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One thing that has been such a positive impact in my life is finding love with a stoma. Many people think “well weren’t you in love before you had a stoma?” and of course, I had relationships and loved people whilst suffering from Crohn’s Disease and Ulcerative Colitis, however all relationships lacked that understanding and support that I needed and I was never given that love back. I was often misunderstood if I was unable to part take in things like clubbing, meals, day trips those types of things and if I lay in bed or called in sick at work, I was told I was lazy. That’s how every relationship mostly went until late 2017 when I had a request follow on Instagram from an old friend whom I used to talk to about Crohn’s Disease back when I was 17 and newly diagnosed! We had lost touch over the years due to an abusive relationship and reconnected as friends at first. As time went by, he became single and we decided to meet up for the first time playing a computer game called League of Legends as my laptop had broke and it was away being repaired, he let me borrow his for the night.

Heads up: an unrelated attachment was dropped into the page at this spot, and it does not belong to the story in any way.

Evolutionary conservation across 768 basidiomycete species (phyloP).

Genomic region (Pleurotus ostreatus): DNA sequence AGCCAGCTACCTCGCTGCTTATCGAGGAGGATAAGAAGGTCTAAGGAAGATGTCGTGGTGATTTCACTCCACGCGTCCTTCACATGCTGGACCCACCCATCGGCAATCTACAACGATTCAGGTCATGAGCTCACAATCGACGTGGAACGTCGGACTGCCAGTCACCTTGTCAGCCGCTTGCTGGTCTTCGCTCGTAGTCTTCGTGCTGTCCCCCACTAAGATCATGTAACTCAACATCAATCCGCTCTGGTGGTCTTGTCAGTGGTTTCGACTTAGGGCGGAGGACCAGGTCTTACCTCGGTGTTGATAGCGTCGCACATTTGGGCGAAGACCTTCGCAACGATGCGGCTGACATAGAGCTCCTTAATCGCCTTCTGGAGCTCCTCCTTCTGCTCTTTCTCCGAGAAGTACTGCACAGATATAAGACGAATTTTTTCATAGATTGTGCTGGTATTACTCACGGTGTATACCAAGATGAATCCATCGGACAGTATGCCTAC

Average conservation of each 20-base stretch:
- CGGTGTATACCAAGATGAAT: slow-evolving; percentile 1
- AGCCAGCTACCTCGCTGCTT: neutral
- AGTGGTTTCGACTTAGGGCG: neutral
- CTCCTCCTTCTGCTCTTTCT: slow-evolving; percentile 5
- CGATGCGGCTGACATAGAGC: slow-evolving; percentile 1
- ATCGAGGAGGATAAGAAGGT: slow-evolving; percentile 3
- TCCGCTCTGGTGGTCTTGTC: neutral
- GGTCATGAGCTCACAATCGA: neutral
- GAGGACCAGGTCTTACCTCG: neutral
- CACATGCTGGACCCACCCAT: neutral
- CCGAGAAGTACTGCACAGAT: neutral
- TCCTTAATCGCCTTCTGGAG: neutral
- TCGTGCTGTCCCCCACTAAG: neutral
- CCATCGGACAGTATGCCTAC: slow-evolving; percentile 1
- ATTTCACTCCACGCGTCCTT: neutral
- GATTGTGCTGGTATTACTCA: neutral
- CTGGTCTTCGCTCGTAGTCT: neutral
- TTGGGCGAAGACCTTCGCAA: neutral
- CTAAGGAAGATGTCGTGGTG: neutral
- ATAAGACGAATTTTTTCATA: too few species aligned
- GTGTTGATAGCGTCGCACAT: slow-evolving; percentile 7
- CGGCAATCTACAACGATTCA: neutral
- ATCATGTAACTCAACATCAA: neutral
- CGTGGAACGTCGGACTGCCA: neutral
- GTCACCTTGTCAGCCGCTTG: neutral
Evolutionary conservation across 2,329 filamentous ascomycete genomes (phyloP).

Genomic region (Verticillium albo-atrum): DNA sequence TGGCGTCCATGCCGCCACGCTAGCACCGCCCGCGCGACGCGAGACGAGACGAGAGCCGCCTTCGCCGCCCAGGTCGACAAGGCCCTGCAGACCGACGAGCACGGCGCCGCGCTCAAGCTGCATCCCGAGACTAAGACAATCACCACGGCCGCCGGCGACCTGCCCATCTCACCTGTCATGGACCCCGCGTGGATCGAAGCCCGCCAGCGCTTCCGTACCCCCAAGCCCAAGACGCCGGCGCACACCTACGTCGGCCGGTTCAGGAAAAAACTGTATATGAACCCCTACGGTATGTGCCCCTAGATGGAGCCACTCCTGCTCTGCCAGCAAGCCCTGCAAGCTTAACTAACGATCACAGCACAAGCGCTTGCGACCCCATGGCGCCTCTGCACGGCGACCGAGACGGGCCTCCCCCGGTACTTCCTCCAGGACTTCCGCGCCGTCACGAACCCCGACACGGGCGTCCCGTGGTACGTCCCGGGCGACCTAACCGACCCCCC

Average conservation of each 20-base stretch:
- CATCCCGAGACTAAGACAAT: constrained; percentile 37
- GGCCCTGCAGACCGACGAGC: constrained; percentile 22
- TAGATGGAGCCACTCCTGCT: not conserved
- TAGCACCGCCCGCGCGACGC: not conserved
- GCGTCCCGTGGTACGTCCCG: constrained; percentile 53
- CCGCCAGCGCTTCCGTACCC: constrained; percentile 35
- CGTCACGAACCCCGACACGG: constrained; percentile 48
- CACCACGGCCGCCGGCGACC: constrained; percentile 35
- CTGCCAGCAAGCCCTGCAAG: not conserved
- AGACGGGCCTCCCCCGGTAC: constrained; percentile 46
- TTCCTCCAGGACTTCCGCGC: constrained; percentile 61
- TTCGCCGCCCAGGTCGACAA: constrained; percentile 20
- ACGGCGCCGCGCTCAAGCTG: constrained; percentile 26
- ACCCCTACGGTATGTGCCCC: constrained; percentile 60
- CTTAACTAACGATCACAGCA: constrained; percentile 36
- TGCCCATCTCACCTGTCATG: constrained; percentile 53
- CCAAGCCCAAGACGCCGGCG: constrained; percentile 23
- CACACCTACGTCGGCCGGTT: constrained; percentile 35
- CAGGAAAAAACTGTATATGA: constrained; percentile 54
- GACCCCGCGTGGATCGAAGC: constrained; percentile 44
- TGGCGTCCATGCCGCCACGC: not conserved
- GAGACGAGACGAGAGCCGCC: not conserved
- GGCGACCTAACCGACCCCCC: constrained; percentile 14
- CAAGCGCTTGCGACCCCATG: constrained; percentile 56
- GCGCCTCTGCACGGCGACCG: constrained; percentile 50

We would talk about having stoma’s and him having a ken butt and myself having a barbie butt (where the rectum is removed and sewn up), about our journeys with illness and failed relationships, lost friendships and family. That first night we met, the hours flew by and before we knew it, it was 3am and time for him to go home! Two days later we met up again and have been inseparable since! We connected in a way that we didn’t have to sit and explain why we were sore or why we kept farting when our stoma’s were active, instead we just giggled! We got engaged 3 months later and it was was our year anniversary last November! Jaimie looks after me mentally and physically and since we got together my health has declined and I always keep telling him that if he wants to leave then he has the chance to, to which I am told “no chance!”. I have also been able to help Jaimie with his stoma with products and I order his stoma supplies for him, making sure his skin isn’t sore and when we have stoma issues we both help and comfort each other.